Vaccine: Expert explains you ‘won’t test positive’ after jab
In total, one in five people say they are unlikely to get the jab when it becomes available to them. It still isn’t known if the Pfizer/BioNTech vaccine will provide immunity and stop people from catching and transmitting the virus, but it is supposed to protect against coronavirus. The jab is 95 percent effective against the virus, so Brits are already dreaming of normality. Can you fly after having the Covid vaccine?
A 90-year-old woman in the UK was the first to receive the Pfizer/BioNTech jab on Tuesday, December 8.
The vaccine has been proven in trials to be the most effective against Covid-19 and the UK will dish out 40 million doses of it in the coming months.
Health workers, those in care homes, the elderly and those at high risk of dying from the virus will get the jabs first.
Everyone under 50 will have to wait a little longer, and it could be months into 2021 before this phase begins.
The NHS site explains it will take a few weeks after having the second dose of the jab for the vaccine to work.
Even if you get the jab, this doesn’t mean you won’t ever catch coronavirus.
The NHS site states: “There is a small chance you might still get coronavirus even if you have the vaccine.”
Because of this, vaccinated people will still need to follow the social distancing guidelines and wear a mask or face covering if possible.
Pfizer is investigating further to find out whether the vaccine prevents transmission and information will be released soon.
READ MORE- What does the Pfizer vaccine do?
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Can you fly after having the Covid vaccine?
Brits are concerned that they can’t fly after having the vaccine, because it is commonly thought that it contains the virus.
Experts have confirmed that you will not test positive for the virus after having the jab, because you are actually getting a tiny bit of the genetic code.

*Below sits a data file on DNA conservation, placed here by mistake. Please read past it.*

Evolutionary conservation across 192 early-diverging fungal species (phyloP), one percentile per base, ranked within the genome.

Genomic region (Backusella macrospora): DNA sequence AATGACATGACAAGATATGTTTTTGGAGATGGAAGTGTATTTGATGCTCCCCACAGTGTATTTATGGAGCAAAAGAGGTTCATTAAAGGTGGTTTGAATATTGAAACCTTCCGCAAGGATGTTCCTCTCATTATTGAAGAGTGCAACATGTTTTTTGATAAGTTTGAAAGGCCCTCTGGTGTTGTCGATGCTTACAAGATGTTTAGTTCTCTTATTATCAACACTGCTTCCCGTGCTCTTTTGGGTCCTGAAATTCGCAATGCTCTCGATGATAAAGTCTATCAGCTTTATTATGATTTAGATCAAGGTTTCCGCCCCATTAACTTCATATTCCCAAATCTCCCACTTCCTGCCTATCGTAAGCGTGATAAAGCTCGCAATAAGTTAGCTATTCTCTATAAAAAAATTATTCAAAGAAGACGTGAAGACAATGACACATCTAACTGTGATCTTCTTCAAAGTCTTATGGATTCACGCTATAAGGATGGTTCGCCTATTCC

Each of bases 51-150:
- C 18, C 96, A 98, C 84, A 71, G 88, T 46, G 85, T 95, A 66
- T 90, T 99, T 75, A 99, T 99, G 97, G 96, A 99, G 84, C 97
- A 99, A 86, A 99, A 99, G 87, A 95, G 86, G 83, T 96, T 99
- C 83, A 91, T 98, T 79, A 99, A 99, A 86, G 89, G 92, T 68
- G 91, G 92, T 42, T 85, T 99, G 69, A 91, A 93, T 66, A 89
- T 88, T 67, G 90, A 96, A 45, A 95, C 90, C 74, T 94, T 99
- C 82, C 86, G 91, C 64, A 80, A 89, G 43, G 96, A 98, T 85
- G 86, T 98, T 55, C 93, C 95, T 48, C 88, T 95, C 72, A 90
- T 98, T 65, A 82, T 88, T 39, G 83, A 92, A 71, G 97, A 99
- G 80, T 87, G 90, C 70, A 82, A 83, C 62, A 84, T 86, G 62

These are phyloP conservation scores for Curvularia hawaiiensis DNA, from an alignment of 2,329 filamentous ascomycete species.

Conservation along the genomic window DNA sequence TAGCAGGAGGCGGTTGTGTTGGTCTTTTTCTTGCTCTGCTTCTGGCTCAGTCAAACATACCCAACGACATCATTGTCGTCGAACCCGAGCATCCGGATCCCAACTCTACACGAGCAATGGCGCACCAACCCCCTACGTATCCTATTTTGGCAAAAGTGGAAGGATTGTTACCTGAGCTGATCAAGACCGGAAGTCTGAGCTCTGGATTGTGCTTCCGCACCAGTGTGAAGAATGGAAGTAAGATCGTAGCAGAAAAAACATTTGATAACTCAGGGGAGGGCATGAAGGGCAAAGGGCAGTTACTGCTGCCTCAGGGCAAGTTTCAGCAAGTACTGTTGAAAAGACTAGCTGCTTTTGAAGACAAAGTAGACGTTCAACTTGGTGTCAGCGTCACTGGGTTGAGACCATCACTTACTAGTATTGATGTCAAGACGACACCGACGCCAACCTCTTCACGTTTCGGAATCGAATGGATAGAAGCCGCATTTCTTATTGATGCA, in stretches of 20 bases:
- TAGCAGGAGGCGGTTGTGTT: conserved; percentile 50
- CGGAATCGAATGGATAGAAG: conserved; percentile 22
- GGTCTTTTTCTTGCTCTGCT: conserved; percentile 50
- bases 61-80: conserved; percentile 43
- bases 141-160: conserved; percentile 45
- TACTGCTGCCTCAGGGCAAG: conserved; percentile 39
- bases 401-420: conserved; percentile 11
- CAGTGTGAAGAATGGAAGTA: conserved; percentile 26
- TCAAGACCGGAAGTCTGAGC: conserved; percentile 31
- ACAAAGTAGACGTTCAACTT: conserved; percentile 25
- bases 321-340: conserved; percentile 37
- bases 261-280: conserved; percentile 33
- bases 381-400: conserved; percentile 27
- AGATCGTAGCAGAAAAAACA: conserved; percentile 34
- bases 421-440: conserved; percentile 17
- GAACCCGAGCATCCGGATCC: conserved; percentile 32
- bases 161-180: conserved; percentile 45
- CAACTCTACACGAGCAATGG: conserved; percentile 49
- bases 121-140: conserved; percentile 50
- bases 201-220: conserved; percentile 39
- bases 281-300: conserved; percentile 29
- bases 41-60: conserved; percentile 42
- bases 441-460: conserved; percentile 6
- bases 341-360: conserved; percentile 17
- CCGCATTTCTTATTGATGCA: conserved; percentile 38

You do not need to worry about a false positive result after being vaccinated.
News the vaccine is being given out has brightened the spirits of Brits hoping to travel abroad freely, with no masks or quarantining.
However, is that realistic? Maybe, but probably not until at least next summer.
The Government has insisted NHS cards confirming people have been vaccinated will not be used as “immunity passports”, but it is suggested once the vaccine has reached everyone, restrictions on travel will be lifted.
When asked about the prospects of a mask-free summer in 2021, Matt Hancock said: “I think that by Spring, we should be out of those measures.”
He added: “I really hope so, and I hope that we have a normal summer this summer coming.
“I think people have got used to wearing face masks in certain circumstances, but I want to get back to living by personal responsibility rather than laws passed through Parliament.”
The Health Secretary stated in the House of Commons on December 8 he has already booked his summer holiday for next year.
He said: “’I do have high confidence that the summer of 2021 will be a bright one without the sort of restrictions that made the summer of 2020 more restrictive.
“I’ve booked my holiday. I’m going to Cornwall.”
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Mr Hancock was hesitant to give an indication of when Brits can fly again but suggested social distancing and isolation restrictions may be lifted by the Spring.
He said: “We hope that by next summer we’ll all be having a much more normal summer.
“I can’t put more in terms of the numbers because there are so many contingencies that mean what we can be sure of and work and plan to is for the NHS to be able to deliver the rollout at the speed at which the manufacturers can manufacture.”
Kate Bingham, the chairman of the Government’s vaccine task force, has also predicted people in the UK will be able to go on a normal holiday next summer.
She claimed while getting the vaccine to everyone in the nation is a “monumental challenge”, Britain is still the “most well-prepared country” in the world.
On BBC Radio 4’s Today Programme, she said: “My gut feel is that we will all be going on summer holidays.
“It is likely that those people most at risk will be vaccinated through to April, and then the (Joint Committee on Vaccines and Immunisation) and the Department for Health will then consider how to broaden out the vaccinations to other adults.
“I think by the summer we should be in a much better place to get on planes.”
It will take months for the vaccine to have an effect, so we can’t all start mingling and becoming complacent just yet.
Boris Johnson stressed there is “nothing to be nervous about” when it comes to having the jab.
The Prime Minister stated: “It’s good for you and it’s good for the whole of the country.
“Gradually it will make a huge, huge difference. But I stress gradually because we’re not there yet. We haven’t defeated this virus yet.”
“It’s amazing to see the vaccine come out, it’s tremendous to see this shot in the arm for the entire nation, but we can’t afford to relax now.”
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